I would walk by those horse-drawn carriages as I frequented the Wollman ice-skating rink in Central Park as a child while my father played chess. They stood on 59th Street, across the street from the Plaza Hotel, lined up in a queue. I would also see them as I walked past the Pierre on 5th, the hotel where my school held fund-raisers. Walking through the park after school, I would often see those carriages chauffeuring a couple holding hands or a laughing group that was out on the town.
A city girl, I knew nothing else of horses other
than what I observed about those lingering near Central Park. To me, those
horse-drawn carriages with their coachmen in top hats and tails seemed romantic.
I imagined them a part of the old idyllic pre-Soviet world my expatriate mother
told me stories about, clattering over the cobblestones of city streets as she
went shopping or taking her over the river and through the woods to and from
boarding school. An avid reader, I imagined those carriages were much like the
ones heroines of the 19th century European novels traveled in, on their way to
experience adventure and intrigue. And I remember watching a Fred Astaire movie,
where those carriages provided a romantic presence, particularly in a scene
where their doors fly open and the singer dances in the park.
So, when I was
a debutante at an expatriate East European ball, there was nothing I could have
imagined I would enjoy more than to take a festive ride in a horse-drawn
carriage though the park, with a tuxedoed escort and me in my long white silky
Years later, my preteen daughter, in the city for a summer ballet
program, took a carriage ride through the park with her classmates. For her, the
carriages carried no memories, such as they did for me. The ride was
simply a novelty, a fairy tale come true, a memorable treat among the many
Central Park had to offer. She was still young enough to delight in riding the
carousel at the children’s zoo, to climb the Alice in Wonderland statue, then to
wander over to the boathouse and embark on a perilous adventure, losing the oars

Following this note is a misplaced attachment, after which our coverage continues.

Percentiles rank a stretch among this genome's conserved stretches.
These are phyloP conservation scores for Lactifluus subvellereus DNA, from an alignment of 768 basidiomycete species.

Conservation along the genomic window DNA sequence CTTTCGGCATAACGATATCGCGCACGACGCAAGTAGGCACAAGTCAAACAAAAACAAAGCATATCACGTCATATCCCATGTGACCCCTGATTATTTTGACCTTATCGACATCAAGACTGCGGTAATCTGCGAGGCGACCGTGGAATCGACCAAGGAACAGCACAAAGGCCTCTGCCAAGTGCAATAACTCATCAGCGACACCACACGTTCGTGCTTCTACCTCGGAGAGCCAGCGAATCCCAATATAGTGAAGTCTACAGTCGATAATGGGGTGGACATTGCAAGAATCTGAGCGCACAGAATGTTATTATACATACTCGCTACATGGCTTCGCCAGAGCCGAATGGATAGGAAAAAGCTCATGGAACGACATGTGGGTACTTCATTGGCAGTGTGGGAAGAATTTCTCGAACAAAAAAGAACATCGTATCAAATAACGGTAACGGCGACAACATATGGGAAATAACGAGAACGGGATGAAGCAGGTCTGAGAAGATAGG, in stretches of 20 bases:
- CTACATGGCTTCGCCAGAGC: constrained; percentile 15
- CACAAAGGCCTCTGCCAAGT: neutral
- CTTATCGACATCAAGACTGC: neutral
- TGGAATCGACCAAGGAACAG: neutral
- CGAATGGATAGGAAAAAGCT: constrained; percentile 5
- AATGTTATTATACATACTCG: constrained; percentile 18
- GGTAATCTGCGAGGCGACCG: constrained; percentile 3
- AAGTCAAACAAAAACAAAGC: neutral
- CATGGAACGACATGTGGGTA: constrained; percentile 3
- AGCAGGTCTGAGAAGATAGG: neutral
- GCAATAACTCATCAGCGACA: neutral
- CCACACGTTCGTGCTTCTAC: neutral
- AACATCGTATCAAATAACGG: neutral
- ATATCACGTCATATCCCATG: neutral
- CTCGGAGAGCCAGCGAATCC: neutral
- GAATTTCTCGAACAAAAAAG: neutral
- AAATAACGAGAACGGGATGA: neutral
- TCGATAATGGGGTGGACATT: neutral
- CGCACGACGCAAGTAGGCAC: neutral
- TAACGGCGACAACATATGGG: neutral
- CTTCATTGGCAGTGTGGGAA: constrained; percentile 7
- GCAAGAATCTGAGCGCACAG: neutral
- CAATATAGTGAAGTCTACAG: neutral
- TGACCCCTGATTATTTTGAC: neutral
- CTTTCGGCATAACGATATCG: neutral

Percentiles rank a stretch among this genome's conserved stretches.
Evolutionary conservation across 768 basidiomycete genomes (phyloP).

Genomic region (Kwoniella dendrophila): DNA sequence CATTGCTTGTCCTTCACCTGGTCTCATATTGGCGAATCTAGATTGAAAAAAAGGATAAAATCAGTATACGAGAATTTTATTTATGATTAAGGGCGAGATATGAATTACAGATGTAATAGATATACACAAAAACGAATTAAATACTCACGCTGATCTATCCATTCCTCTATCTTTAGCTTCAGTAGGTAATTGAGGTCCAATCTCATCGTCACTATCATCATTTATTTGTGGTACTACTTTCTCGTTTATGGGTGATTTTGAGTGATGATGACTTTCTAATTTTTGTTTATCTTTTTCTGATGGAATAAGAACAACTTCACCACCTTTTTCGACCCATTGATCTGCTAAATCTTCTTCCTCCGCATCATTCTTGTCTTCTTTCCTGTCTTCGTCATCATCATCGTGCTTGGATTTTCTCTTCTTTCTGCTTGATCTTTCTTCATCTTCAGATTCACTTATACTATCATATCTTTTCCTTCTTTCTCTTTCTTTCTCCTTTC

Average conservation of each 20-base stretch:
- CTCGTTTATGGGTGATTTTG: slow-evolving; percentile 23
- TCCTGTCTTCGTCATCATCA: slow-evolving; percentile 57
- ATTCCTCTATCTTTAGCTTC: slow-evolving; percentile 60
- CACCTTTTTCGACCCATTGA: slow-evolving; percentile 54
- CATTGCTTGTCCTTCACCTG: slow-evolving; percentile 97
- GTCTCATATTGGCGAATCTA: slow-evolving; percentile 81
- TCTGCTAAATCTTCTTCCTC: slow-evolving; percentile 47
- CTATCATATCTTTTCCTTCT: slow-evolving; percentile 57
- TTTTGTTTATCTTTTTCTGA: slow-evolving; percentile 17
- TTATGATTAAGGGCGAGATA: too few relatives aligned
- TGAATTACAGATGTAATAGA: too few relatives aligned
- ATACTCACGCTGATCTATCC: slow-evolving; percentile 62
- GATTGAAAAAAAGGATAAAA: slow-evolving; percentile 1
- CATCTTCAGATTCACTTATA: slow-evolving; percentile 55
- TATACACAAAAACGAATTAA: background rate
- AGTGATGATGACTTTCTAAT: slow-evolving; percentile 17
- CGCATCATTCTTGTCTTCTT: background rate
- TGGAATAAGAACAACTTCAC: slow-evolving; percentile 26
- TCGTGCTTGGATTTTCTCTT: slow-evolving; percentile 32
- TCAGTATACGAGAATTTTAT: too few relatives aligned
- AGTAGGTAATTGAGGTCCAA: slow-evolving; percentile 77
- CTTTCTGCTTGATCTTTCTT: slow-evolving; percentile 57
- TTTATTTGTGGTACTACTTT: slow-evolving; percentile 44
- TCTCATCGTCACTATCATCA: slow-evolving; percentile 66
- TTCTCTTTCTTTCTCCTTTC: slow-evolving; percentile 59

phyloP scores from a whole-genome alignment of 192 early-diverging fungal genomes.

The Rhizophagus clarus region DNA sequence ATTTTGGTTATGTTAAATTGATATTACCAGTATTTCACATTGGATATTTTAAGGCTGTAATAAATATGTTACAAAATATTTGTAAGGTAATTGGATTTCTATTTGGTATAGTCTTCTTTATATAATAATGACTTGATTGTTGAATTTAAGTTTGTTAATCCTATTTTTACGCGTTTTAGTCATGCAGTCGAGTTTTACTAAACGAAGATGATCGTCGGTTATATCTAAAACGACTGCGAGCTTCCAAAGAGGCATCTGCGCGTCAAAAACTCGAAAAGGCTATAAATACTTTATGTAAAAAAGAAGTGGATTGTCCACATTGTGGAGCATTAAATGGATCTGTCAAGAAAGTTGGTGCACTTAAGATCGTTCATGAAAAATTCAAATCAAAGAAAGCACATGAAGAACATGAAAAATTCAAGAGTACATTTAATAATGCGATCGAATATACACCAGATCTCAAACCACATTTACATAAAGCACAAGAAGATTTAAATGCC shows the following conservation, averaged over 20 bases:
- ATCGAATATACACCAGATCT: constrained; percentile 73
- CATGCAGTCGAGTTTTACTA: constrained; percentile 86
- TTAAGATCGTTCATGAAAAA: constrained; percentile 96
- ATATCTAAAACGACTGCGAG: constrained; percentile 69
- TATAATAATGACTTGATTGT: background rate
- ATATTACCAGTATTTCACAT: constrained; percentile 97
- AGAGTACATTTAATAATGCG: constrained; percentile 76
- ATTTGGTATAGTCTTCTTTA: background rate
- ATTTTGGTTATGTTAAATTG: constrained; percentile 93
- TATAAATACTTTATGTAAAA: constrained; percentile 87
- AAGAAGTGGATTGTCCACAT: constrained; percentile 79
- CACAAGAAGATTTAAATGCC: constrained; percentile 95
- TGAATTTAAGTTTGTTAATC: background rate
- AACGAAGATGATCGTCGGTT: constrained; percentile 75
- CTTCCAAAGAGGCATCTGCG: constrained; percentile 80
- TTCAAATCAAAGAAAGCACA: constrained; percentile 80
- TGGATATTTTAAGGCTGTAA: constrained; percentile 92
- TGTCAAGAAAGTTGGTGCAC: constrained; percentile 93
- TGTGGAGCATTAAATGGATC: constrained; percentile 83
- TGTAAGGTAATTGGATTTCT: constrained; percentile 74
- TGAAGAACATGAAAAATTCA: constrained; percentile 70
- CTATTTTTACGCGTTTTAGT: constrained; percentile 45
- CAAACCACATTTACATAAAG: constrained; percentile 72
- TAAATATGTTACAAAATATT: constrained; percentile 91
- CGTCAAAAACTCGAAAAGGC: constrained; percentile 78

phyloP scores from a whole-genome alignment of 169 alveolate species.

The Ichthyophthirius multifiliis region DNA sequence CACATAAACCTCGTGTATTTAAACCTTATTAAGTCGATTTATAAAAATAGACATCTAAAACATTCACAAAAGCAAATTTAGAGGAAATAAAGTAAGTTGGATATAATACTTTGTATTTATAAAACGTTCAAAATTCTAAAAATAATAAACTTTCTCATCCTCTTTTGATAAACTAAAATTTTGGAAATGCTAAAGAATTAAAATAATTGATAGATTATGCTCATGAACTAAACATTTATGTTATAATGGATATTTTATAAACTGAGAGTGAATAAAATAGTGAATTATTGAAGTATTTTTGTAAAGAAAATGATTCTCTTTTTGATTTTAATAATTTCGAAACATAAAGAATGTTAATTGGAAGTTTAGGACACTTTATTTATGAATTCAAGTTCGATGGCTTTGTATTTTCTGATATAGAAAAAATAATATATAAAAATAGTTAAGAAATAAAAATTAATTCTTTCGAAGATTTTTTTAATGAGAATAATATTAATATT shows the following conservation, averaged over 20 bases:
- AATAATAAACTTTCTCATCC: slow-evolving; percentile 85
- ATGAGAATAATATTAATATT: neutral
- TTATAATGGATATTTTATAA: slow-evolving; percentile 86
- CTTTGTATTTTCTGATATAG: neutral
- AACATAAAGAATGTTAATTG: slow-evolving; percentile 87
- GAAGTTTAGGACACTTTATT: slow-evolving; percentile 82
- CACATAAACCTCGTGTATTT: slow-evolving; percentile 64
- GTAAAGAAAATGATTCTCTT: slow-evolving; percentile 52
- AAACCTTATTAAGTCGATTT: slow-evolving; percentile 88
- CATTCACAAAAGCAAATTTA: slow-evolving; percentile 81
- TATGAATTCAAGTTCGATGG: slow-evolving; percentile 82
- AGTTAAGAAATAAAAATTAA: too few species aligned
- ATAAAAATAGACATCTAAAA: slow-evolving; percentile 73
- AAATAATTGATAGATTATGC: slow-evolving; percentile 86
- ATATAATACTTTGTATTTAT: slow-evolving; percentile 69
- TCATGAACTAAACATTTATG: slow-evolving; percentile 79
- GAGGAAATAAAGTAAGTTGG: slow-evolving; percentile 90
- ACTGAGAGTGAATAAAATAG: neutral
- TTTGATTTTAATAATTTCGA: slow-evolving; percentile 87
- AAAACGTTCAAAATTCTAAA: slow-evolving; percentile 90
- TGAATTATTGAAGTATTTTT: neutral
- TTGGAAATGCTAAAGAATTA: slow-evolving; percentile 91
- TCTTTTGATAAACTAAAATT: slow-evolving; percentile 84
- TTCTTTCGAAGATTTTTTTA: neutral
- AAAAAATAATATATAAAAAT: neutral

in the park’s lake. I still have a photo of her and her classmates, posing in the drivers' seat of the
carriage, its dapper young driver in a tophat standing in front, and all of them mugging for the camera.
after we returned to live in the city, it seems to me that Cinderella’s coach
has turned into a pumpkin, the horses into mice. And those coachmen seem -- not
majestic guides to an enchanted evening --- or even drivers offering up a
memorable treat -- but ordinary fellows in worn coats, determined to take their
carriages out for a turn in order to make a buck.
Could it be that the city
has changed in my absence, or is it me? The Cinderella story, I always thought
of as metaphor for growing up, for viewing life no longer with youthful flights
of fancy, but as it is.
When I see the horses nowadays about the city, they
seem incongruous, out of place. A ride in a horse-drawn carriage though the park
in the springtime is one thing, but to see those horses standing near the curb
in inclement weather or being driven through the rain, sleet and snow is
another. And to see them on the very city streets, sharing the asphalt with
traffic and the dodging cabs is yet another.
What a shock it is hearing again and again that yet another of those carriage horses had bolted and died in the
streets. For me, at least, such incidents serve to epitomize the convergence of
modern technology and these olden carriages, the clash of the contemporary city
and what some call the “charming” and “quaint” reminders of 'Old New York.'
Yes, what some call “charming” and “quaint” reminders of "Old New York" do
hark back to bygone and more tranquil days in the city when the animals were a
form of transport, as the many bricked-over stable entrances in the city’s
oldest buildings, particularly on the East Side, attest to. The clickety-click
of their hooves echo back to the New York of Henry James and Edith Wharton. But
the city has long since changed. To residents such as this one, their so-called
“charm” has become tired, even cruel.
I chanced to walk by those horses on
59th Street on a cold and rainy Saturday. The daylight was already turning into
an early dusk. The carriages looked shabby, not at all like the purveyors of
privilege they seemed in my youth. A huge sign mounted on the carriages
advertised their rates. Their drivers, calling out to tourists, seemed much like
any other vendors hawking their wares in the city.
There were not many
takers. The horses simply stood there, gentle, patiently waiting, docile, easily
led. The carriage drivers, wearing dingy weather-proofed clothing over their
overcoats, waited and waited for business. Theirs was a somewhat futile
endeavor, given the darkness and the weather.
I took the occasion to linger
and observe. Indeed, some of the animals seemed tired, haggard, like workhorses.
I saw one of them take one step forward in line, following the lead of the
carriage directly in front, only to be met with a threatening gesture from his
driver. Not unlike a dog that has learned to cower, the horse immediately
stepped back, with nary a neigh nor a whimper. I looked away.
animals seemed coddled. They were covered with blankets in the cold wet weather,
treated more like trusty friends. One was fed from a store of carrots in a sack,
was gently spoken to by name.
As I watched one or two of the vehicles
finally take off with a rare customer in tow amid the rainy chill, I marveled at
those stoic animals with blinders on, patiently plodding with that rhythmic
clickety-click in their step, pulling their load. To me, they seemed a sad
symbol of forbearance in a modern world somehow gone awry